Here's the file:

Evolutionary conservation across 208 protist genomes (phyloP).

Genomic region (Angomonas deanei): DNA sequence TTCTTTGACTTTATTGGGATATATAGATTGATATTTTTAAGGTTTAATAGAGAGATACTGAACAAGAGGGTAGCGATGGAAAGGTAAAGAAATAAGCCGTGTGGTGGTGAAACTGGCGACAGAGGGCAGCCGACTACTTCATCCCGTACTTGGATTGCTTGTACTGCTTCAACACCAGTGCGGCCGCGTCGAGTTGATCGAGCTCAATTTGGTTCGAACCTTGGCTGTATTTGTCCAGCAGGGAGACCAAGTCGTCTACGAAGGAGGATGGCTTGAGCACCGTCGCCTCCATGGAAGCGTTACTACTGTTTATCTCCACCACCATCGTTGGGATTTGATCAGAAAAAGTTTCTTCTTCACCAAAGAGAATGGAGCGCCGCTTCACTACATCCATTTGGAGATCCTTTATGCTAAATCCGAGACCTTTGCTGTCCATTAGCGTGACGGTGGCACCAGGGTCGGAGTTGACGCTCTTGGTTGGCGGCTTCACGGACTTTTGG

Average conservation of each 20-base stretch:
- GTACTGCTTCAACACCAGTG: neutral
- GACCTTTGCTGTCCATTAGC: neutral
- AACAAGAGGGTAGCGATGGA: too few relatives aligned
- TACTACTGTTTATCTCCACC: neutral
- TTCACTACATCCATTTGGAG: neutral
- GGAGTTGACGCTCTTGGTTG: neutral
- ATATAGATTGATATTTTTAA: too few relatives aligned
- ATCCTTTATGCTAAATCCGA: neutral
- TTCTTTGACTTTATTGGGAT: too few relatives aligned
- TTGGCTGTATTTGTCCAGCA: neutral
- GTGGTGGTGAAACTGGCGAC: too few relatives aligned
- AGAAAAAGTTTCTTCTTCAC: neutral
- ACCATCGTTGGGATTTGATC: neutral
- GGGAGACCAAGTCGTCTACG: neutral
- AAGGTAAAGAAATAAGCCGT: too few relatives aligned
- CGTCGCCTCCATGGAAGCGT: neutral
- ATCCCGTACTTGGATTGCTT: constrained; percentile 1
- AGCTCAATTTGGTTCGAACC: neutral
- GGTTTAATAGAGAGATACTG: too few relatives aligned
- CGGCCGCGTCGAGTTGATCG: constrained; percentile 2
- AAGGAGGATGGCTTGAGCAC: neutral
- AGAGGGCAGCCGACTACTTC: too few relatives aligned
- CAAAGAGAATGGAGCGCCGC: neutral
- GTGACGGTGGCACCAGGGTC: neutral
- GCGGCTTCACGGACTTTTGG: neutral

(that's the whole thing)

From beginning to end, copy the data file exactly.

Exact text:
Evolutionary conservation across 208 protist genomes (phyloP).

Genomic region (Angomonas deanei): DNA sequence TTCTTTGACTTTATTGGGATATATAGATTGATATTTTTAAGGTTTAATAGAGAGATACTGAACAAGAGGGTAGCGATGGAAAGGTAAAGAAATAAGCCGTGTGGTGGTGAAACTGGCGACAGAGGGCAGCCGACTACTTCATCCCGTACTTGGATTGCTTGTACTGCTTCAACACCAGTGCGGCCGCGTCGAGTTGATCGAGCTCAATTTGGTTCGAACCTTGGCTGTATTTGTCCAGCAGGGAGACCAAGTCGTCTACGAAGGAGGATGGCTTGAGCACCGTCGCCTCCATGGAAGCGTTACTACTGTTTATCTCCACCACCATCGTTGGGATTTGATCAGAAAAAGTTTCTTCTTCACCAAAGAGAATGGAGCGCCGCTTCACTACATCCATTTGGAGATCCTTTATGCTAAATCCGAGACCTTTGCTGTCCATTAGCGTGACGGTGGCACCAGGGTCGGAGTTGACGCTCTTGGTTGGCGGCTTCACGGACTTTTGG

Average conservation of each 20-base stretch:
- GTACTGCTTCAACACCAGTG: neutral
- GACCTTTGCTGTCCATTAGC: neutral
- AACAAGAGGGTAGCGATGGA: too few relatives aligned
- TACTACTGTTTATCTCCACC: neutral
- TTCACTACATCCATTTGGAG: neutral
- GGAGTTGACGCTCTTGGTTG: neutral
- ATATAGATTGATATTTTTAA: too few relatives aligned
- ATCCTTTATGCTAAATCCGA: neutral
- TTCTTTGACTTTATTGGGAT: too few relatives aligned
- TTGGCTGTATTTGTCCAGCA: neutral
- GTGGTGGTGAAACTGGCGAC: too few relatives aligned
- AGAAAAAGTTTCTTCTTCAC: neutral
- ACCATCGTTGGGATTTGATC: neutral
- GGGAGACCAAGTCGTCTACG: neutral
- AAGGTAAAGAAATAAGCCGT: too few relatives aligned
- CGTCGCCTCCATGGAAGCGT: neutral
- ATCCCGTACTTGGATTGCTT: constrained; percentile 1
- AGCTCAATTTGGTTCGAACC: neutral
- GGTTTAATAGAGAGATACTG: too few relatives aligned
- CGGCCGCGTCGAGTTGATCG: constrained; percentile 2
- AAGGAGGATGGCTTGAGCAC: neutral
- AGAGGGCAGCCGACTACTTC: too few relatives aligned
- CAAAGAGAATGGAGCGCCGC: neutral
- GTGACGGTGGCACCAGGGTC: neutral
- GCGGCTTCACGGACTTTTGG: neutral